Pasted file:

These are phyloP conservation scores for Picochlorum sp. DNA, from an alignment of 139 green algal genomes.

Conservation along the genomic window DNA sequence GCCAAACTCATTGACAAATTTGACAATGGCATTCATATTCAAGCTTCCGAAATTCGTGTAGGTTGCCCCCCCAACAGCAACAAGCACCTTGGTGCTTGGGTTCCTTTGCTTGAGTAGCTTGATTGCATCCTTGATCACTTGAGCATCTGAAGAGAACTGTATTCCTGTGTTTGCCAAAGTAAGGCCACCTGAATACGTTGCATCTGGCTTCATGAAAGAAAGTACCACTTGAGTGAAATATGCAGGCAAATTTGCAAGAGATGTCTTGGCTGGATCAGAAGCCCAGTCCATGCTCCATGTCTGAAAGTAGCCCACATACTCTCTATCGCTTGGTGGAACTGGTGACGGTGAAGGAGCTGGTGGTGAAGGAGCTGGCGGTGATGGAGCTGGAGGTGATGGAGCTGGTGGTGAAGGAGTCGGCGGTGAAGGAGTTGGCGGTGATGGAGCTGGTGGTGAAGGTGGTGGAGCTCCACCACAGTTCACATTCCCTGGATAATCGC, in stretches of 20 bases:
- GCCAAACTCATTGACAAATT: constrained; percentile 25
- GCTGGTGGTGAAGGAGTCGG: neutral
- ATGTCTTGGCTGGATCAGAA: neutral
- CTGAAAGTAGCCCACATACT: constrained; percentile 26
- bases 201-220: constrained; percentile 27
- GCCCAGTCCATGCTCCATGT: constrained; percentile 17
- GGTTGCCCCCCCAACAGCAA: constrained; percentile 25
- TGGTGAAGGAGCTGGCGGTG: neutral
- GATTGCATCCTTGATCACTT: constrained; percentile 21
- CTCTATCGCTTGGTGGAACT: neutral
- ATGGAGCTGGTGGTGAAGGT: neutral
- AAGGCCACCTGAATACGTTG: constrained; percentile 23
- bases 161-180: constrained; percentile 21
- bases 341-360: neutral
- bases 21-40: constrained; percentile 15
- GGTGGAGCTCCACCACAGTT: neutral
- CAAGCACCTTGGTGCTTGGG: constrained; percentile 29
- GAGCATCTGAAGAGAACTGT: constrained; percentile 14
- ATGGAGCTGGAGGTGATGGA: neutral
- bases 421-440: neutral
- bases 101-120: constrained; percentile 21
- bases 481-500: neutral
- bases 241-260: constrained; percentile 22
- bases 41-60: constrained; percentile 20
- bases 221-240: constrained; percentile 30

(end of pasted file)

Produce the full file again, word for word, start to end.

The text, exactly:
These are phyloP conservation scores for Picochlorum sp. DNA, from an alignment of 139 green algal genomes.

Conservation along the genomic window DNA sequence GCCAAACTCATTGACAAATTTGACAATGGCATTCATATTCAAGCTTCCGAAATTCGTGTAGGTTGCCCCCCCAACAGCAACAAGCACCTTGGTGCTTGGGTTCCTTTGCTTGAGTAGCTTGATTGCATCCTTGATCACTTGAGCATCTGAAGAGAACTGTATTCCTGTGTTTGCCAAAGTAAGGCCACCTGAATACGTTGCATCTGGCTTCATGAAAGAAAGTACCACTTGAGTGAAATATGCAGGCAAATTTGCAAGAGATGTCTTGGCTGGATCAGAAGCCCAGTCCATGCTCCATGTCTGAAAGTAGCCCACATACTCTCTATCGCTTGGTGGAACTGGTGACGGTGAAGGAGCTGGTGGTGAAGGAGCTGGCGGTGATGGAGCTGGAGGTGATGGAGCTGGTGGTGAAGGAGTCGGCGGTGAAGGAGTTGGCGGTGATGGAGCTGGTGGTGAAGGTGGTGGAGCTCCACCACAGTTCACATTCCCTGGATAATCGC, in stretches of 20 bases:
- GCCAAACTCATTGACAAATT: constrained; percentile 25
- GCTGGTGGTGAAGGAGTCGG: neutral
- ATGTCTTGGCTGGATCAGAA: neutral
- CTGAAAGTAGCCCACATACT: constrained; percentile 26
- bases 201-220: constrained; percentile 27
- GCCCAGTCCATGCTCCATGT: constrained; percentile 17
- GGTTGCCCCCCCAACAGCAA: constrained; percentile 25
- TGGTGAAGGAGCTGGCGGTG: neutral
- GATTGCATCCTTGATCACTT: constrained; percentile 21
- CTCTATCGCTTGGTGGAACT: neutral
- ATGGAGCTGGTGGTGAAGGT: neutral
- AAGGCCACCTGAATACGTTG: constrained; percentile 23
- bases 161-180: constrained; percentile 21
- bases 341-360: neutral
- bases 21-40: constrained; percentile 15
- GGTGGAGCTCCACCACAGTT: neutral
- CAAGCACCTTGGTGCTTGGG: constrained; percentile 29
- GAGCATCTGAAGAGAACTGT: constrained; percentile 14
- ATGGAGCTGGAGGTGATGGA: neutral
- bases 421-440: neutral
- bases 101-120: constrained; percentile 21
- bases 481-500: neutral
- bases 241-260: constrained; percentile 22
- bases 41-60: constrained; percentile 20
- bases 221-240: constrained; percentile 30